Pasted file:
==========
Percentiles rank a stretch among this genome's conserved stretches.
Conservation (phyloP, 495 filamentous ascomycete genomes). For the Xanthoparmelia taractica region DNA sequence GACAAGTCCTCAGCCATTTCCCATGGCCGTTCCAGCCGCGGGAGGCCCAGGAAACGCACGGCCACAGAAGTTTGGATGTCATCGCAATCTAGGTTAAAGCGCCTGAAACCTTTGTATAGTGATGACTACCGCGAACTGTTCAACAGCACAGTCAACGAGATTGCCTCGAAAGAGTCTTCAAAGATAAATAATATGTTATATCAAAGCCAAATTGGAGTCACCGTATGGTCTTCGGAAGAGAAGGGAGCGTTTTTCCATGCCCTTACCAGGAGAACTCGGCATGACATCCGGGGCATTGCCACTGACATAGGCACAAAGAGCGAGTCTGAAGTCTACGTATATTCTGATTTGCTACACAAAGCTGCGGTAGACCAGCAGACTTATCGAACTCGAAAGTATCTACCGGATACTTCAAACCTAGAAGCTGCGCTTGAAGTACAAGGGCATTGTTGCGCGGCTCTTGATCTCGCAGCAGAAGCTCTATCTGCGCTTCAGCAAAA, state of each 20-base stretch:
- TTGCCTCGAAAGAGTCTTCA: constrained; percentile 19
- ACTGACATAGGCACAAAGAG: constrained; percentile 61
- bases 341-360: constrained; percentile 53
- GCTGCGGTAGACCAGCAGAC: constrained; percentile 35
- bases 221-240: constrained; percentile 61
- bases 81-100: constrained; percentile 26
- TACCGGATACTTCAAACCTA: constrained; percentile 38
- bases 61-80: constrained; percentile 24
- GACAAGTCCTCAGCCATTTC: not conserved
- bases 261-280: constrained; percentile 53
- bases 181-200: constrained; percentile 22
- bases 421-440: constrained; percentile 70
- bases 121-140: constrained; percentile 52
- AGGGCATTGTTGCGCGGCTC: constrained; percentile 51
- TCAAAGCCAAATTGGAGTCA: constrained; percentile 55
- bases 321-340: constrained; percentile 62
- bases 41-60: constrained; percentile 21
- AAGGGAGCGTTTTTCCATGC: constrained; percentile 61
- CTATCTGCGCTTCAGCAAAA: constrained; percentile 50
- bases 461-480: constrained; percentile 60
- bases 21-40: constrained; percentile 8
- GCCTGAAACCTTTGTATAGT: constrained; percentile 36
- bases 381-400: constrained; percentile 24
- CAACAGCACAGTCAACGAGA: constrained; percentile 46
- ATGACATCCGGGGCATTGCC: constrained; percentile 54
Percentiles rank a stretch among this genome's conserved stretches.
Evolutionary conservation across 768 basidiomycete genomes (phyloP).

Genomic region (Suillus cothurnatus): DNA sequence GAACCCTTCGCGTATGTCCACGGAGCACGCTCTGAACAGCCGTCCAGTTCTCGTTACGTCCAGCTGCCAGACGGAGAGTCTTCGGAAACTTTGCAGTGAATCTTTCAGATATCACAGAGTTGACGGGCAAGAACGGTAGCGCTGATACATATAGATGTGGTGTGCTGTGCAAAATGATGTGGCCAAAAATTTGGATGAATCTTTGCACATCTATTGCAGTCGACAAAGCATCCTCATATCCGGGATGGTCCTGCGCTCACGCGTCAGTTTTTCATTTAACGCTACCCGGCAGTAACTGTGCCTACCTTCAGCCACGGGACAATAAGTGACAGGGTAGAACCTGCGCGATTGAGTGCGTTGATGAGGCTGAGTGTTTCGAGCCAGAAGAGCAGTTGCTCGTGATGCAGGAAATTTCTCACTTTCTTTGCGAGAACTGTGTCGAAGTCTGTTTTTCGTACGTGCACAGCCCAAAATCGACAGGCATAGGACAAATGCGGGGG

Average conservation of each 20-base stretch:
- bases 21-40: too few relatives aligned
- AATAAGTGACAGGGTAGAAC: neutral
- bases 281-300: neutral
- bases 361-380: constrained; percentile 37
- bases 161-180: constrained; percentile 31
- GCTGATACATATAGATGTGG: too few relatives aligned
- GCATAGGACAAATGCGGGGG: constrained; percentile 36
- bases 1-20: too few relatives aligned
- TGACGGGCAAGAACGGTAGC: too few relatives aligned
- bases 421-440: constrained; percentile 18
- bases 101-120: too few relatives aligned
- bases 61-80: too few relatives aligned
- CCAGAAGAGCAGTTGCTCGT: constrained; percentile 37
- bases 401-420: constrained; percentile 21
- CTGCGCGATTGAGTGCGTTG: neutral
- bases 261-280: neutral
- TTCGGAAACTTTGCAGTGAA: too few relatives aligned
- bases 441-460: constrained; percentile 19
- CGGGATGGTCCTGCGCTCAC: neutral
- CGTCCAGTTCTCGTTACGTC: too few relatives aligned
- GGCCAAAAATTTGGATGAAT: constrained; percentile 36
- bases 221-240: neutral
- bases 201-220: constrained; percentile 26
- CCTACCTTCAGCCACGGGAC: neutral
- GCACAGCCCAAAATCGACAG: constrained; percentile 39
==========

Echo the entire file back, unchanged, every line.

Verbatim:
Percentiles rank a stretch among this genome's conserved stretches.
Conservation (phyloP, 495 filamentous ascomycete genomes). For the Xanthoparmelia taractica region DNA sequence GACAAGTCCTCAGCCATTTCCCATGGCCGTTCCAGCCGCGGGAGGCCCAGGAAACGCACGGCCACAGAAGTTTGGATGTCATCGCAATCTAGGTTAAAGCGCCTGAAACCTTTGTATAGTGATGACTACCGCGAACTGTTCAACAGCACAGTCAACGAGATTGCCTCGAAAGAGTCTTCAAAGATAAATAATATGTTATATCAAAGCCAAATTGGAGTCACCGTATGGTCTTCGGAAGAGAAGGGAGCGTTTTTCCATGCCCTTACCAGGAGAACTCGGCATGACATCCGGGGCATTGCCACTGACATAGGCACAAAGAGCGAGTCTGAAGTCTACGTATATTCTGATTTGCTACACAAAGCTGCGGTAGACCAGCAGACTTATCGAACTCGAAAGTATCTACCGGATACTTCAAACCTAGAAGCTGCGCTTGAAGTACAAGGGCATTGTTGCGCGGCTCTTGATCTCGCAGCAGAAGCTCTATCTGCGCTTCAGCAAAA, state of each 20-base stretch:
- TTGCCTCGAAAGAGTCTTCA: constrained; percentile 19
- ACTGACATAGGCACAAAGAG: constrained; percentile 61
- bases 341-360: constrained; percentile 53
- GCTGCGGTAGACCAGCAGAC: constrained; percentile 35
- bases 221-240: constrained; percentile 61
- bases 81-100: constrained; percentile 26
- TACCGGATACTTCAAACCTA: constrained; percentile 38
- bases 61-80: constrained; percentile 24
- GACAAGTCCTCAGCCATTTC: not conserved
- bases 261-280: constrained; percentile 53
- bases 181-200: constrained; percentile 22
- bases 421-440: constrained; percentile 70
- bases 121-140: constrained; percentile 52
- AGGGCATTGTTGCGCGGCTC: constrained; percentile 51
- TCAAAGCCAAATTGGAGTCA: constrained; percentile 55
- bases 321-340: constrained; percentile 62
- bases 41-60: constrained; percentile 21
- AAGGGAGCGTTTTTCCATGC: constrained; percentile 61
- CTATCTGCGCTTCAGCAAAA: constrained; percentile 50
- bases 461-480: constrained; percentile 60
- bases 21-40: constrained; percentile 8
- GCCTGAAACCTTTGTATAGT: constrained; percentile 36
- bases 381-400: constrained; percentile 24
- CAACAGCACAGTCAACGAGA: constrained; percentile 46
- ATGACATCCGGGGCATTGCC: constrained; percentile 54
Percentiles rank a stretch among this genome's conserved stretches.
Evolutionary conservation across 768 basidiomycete genomes (phyloP).

Genomic region (Suillus cothurnatus): DNA sequence GAACCCTTCGCGTATGTCCACGGAGCACGCTCTGAACAGCCGTCCAGTTCTCGTTACGTCCAGCTGCCAGACGGAGAGTCTTCGGAAACTTTGCAGTGAATCTTTCAGATATCACAGAGTTGACGGGCAAGAACGGTAGCGCTGATACATATAGATGTGGTGTGCTGTGCAAAATGATGTGGCCAAAAATTTGGATGAATCTTTGCACATCTATTGCAGTCGACAAAGCATCCTCATATCCGGGATGGTCCTGCGCTCACGCGTCAGTTTTTCATTTAACGCTACCCGGCAGTAACTGTGCCTACCTTCAGCCACGGGACAATAAGTGACAGGGTAGAACCTGCGCGATTGAGTGCGTTGATGAGGCTGAGTGTTTCGAGCCAGAAGAGCAGTTGCTCGTGATGCAGGAAATTTCTCACTTTCTTTGCGAGAACTGTGTCGAAGTCTGTTTTTCGTACGTGCACAGCCCAAAATCGACAGGCATAGGACAAATGCGGGGG

Average conservation of each 20-base stretch:
- bases 21-40: too few relatives aligned
- AATAAGTGACAGGGTAGAAC: neutral
- bases 281-300: neutral
- bases 361-380: constrained; percentile 37
- bases 161-180: constrained; percentile 31
- GCTGATACATATAGATGTGG: too few relatives aligned
- GCATAGGACAAATGCGGGGG: constrained; percentile 36
- bases 1-20: too few relatives aligned
- TGACGGGCAAGAACGGTAGC: too few relatives aligned
- bases 421-440: constrained; percentile 18
- bases 101-120: too few relatives aligned
- bases 61-80: too few relatives aligned
- CCAGAAGAGCAGTTGCTCGT: constrained; percentile 37
- bases 401-420: constrained; percentile 21
- CTGCGCGATTGAGTGCGTTG: neutral
- bases 261-280: neutral
- TTCGGAAACTTTGCAGTGAA: too few relatives aligned
- bases 441-460: constrained; percentile 19
- CGGGATGGTCCTGCGCTCAC: neutral
- CGTCCAGTTCTCGTTACGTC: too few relatives aligned
- GGCCAAAAATTTGGATGAAT: constrained; percentile 36
- bases 221-240: neutral
- bases 201-220: constrained; percentile 26
- CCTACCTTCAGCCACGGGAC: neutral
- GCACAGCCCAAAATCGACAG: constrained; percentile 39